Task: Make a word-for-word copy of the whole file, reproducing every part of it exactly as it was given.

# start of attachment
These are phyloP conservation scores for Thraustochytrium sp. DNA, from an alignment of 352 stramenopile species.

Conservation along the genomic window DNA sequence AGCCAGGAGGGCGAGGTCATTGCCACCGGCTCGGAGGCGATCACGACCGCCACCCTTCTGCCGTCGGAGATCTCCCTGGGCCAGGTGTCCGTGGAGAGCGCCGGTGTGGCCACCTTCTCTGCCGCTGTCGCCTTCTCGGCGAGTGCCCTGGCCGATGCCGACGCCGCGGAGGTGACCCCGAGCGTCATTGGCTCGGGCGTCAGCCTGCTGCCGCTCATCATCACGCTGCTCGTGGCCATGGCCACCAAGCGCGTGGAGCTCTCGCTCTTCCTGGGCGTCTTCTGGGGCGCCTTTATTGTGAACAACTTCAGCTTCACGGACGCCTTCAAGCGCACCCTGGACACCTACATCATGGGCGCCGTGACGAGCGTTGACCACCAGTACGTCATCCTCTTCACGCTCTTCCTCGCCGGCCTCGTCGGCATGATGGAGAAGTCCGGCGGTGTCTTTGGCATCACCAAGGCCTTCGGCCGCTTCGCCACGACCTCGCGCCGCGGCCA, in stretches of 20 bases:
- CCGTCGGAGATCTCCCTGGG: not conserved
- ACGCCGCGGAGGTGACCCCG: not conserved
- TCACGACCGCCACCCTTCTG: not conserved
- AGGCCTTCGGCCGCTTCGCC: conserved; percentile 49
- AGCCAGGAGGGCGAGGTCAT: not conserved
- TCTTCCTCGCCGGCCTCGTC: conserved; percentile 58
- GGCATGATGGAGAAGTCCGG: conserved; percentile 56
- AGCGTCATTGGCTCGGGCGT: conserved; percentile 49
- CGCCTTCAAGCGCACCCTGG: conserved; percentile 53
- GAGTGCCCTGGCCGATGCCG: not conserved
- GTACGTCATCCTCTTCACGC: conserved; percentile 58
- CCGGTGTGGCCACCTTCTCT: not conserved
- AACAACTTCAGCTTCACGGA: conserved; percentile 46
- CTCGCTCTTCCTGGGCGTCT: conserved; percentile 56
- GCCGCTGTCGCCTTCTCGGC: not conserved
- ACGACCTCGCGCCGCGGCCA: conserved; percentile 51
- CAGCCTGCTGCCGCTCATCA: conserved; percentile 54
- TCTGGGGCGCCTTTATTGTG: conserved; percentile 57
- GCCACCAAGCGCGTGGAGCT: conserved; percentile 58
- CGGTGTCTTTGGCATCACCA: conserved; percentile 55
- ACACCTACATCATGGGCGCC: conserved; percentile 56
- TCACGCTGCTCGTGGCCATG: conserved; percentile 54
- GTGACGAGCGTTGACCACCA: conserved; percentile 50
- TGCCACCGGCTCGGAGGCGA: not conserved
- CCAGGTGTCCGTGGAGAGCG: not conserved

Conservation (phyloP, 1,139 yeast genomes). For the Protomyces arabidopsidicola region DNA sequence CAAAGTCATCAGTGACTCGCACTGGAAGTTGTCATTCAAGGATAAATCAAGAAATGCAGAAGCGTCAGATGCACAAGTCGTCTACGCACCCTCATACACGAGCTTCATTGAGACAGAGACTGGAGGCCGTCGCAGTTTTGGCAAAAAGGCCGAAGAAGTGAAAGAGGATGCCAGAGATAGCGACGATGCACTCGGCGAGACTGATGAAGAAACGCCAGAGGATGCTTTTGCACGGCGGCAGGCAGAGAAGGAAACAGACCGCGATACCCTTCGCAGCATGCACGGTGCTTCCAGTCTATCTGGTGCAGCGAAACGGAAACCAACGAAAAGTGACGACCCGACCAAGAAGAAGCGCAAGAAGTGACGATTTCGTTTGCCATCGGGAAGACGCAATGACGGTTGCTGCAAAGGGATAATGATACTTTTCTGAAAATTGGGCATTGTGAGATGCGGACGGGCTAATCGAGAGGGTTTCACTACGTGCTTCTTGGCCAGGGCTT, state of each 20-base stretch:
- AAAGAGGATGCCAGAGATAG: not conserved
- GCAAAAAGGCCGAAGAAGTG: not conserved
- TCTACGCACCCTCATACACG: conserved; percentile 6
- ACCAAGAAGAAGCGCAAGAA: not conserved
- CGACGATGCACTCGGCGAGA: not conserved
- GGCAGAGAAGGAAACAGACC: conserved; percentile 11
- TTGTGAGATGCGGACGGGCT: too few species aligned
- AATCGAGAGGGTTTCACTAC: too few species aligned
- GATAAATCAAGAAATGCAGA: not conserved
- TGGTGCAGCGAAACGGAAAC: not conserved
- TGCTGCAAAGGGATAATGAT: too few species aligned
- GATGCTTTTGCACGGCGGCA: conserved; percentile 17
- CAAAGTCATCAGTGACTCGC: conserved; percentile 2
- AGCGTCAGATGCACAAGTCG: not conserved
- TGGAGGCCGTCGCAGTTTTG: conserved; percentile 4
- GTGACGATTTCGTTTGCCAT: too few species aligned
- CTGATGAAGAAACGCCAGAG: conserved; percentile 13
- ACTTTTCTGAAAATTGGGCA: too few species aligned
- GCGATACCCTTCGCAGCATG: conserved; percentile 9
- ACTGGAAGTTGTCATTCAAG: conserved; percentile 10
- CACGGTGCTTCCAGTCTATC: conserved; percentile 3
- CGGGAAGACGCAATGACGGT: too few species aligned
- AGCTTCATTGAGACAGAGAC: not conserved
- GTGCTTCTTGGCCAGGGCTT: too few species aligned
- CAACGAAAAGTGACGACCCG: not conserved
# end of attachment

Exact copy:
These are phyloP conservation scores for Thraustochytrium sp. DNA, from an alignment of 352 stramenopile species.

Conservation along the genomic window DNA sequence AGCCAGGAGGGCGAGGTCATTGCCACCGGCTCGGAGGCGATCACGACCGCCACCCTTCTGCCGTCGGAGATCTCCCTGGGCCAGGTGTCCGTGGAGAGCGCCGGTGTGGCCACCTTCTCTGCCGCTGTCGCCTTCTCGGCGAGTGCCCTGGCCGATGCCGACGCCGCGGAGGTGACCCCGAGCGTCATTGGCTCGGGCGTCAGCCTGCTGCCGCTCATCATCACGCTGCTCGTGGCCATGGCCACCAAGCGCGTGGAGCTCTCGCTCTTCCTGGGCGTCTTCTGGGGCGCCTTTATTGTGAACAACTTCAGCTTCACGGACGCCTTCAAGCGCACCCTGGACACCTACATCATGGGCGCCGTGACGAGCGTTGACCACCAGTACGTCATCCTCTTCACGCTCTTCCTCGCCGGCCTCGTCGGCATGATGGAGAAGTCCGGCGGTGTCTTTGGCATCACCAAGGCCTTCGGCCGCTTCGCCACGACCTCGCGCCGCGGCCA, in stretches of 20 bases:
- CCGTCGGAGATCTCCCTGGG: not conserved
- ACGCCGCGGAGGTGACCCCG: not conserved
- TCACGACCGCCACCCTTCTG: not conserved
- AGGCCTTCGGCCGCTTCGCC: conserved; percentile 49
- AGCCAGGAGGGCGAGGTCAT: not conserved
- TCTTCCTCGCCGGCCTCGTC: conserved; percentile 58
- GGCATGATGGAGAAGTCCGG: conserved; percentile 56
- AGCGTCATTGGCTCGGGCGT: conserved; percentile 49
- CGCCTTCAAGCGCACCCTGG: conserved; percentile 53
- GAGTGCCCTGGCCGATGCCG: not conserved
- GTACGTCATCCTCTTCACGC: conserved; percentile 58
- CCGGTGTGGCCACCTTCTCT: not conserved
- AACAACTTCAGCTTCACGGA: conserved; percentile 46
- CTCGCTCTTCCTGGGCGTCT: conserved; percentile 56
- GCCGCTGTCGCCTTCTCGGC: not conserved
- ACGACCTCGCGCCGCGGCCA: conserved; percentile 51
- CAGCCTGCTGCCGCTCATCA: conserved; percentile 54
- TCTGGGGCGCCTTTATTGTG: conserved; percentile 57
- GCCACCAAGCGCGTGGAGCT: conserved; percentile 58
- CGGTGTCTTTGGCATCACCA: conserved; percentile 55
- ACACCTACATCATGGGCGCC: conserved; percentile 56
- TCACGCTGCTCGTGGCCATG: conserved; percentile 54
- GTGACGAGCGTTGACCACCA: conserved; percentile 50
- TGCCACCGGCTCGGAGGCGA: not conserved
- CCAGGTGTCCGTGGAGAGCG: not conserved

Conservation (phyloP, 1,139 yeast genomes). For the Protomyces arabidopsidicola region DNA sequence CAAAGTCATCAGTGACTCGCACTGGAAGTTGTCATTCAAGGATAAATCAAGAAATGCAGAAGCGTCAGATGCACAAGTCGTCTACGCACCCTCATACACGAGCTTCATTGAGACAGAGACTGGAGGCCGTCGCAGTTTTGGCAAAAAGGCCGAAGAAGTGAAAGAGGATGCCAGAGATAGCGACGATGCACTCGGCGAGACTGATGAAGAAACGCCAGAGGATGCTTTTGCACGGCGGCAGGCAGAGAAGGAAACAGACCGCGATACCCTTCGCAGCATGCACGGTGCTTCCAGTCTATCTGGTGCAGCGAAACGGAAACCAACGAAAAGTGACGACCCGACCAAGAAGAAGCGCAAGAAGTGACGATTTCGTTTGCCATCGGGAAGACGCAATGACGGTTGCTGCAAAGGGATAATGATACTTTTCTGAAAATTGGGCATTGTGAGATGCGGACGGGCTAATCGAGAGGGTTTCACTACGTGCTTCTTGGCCAGGGCTT, state of each 20-base stretch:
- AAAGAGGATGCCAGAGATAG: not conserved
- GCAAAAAGGCCGAAGAAGTG: not conserved
- TCTACGCACCCTCATACACG: conserved; percentile 6
- ACCAAGAAGAAGCGCAAGAA: not conserved
- CGACGATGCACTCGGCGAGA: not conserved
- GGCAGAGAAGGAAACAGACC: conserved; percentile 11
- TTGTGAGATGCGGACGGGCT: too few species aligned
- AATCGAGAGGGTTTCACTAC: too few species aligned
- GATAAATCAAGAAATGCAGA: not conserved
- TGGTGCAGCGAAACGGAAAC: not conserved
- TGCTGCAAAGGGATAATGAT: too few species aligned
- GATGCTTTTGCACGGCGGCA: conserved; percentile 17
- CAAAGTCATCAGTGACTCGC: conserved; percentile 2
- AGCGTCAGATGCACAAGTCG: not conserved
- TGGAGGCCGTCGCAGTTTTG: conserved; percentile 4
- GTGACGATTTCGTTTGCCAT: too few species aligned
- CTGATGAAGAAACGCCAGAG: conserved; percentile 13
- ACTTTTCTGAAAATTGGGCA: too few species aligned
- GCGATACCCTTCGCAGCATG: conserved; percentile 9
- ACTGGAAGTTGTCATTCAAG: conserved; percentile 10
- CACGGTGCTTCCAGTCTATC: conserved; percentile 3
- CGGGAAGACGCAATGACGGT: too few species aligned
- AGCTTCATTGAGACAGAGAC: not conserved
- GTGCTTCTTGGCCAGGGCTT: too few species aligned
- CAACGAAAAGTGACGACCCG: not conserved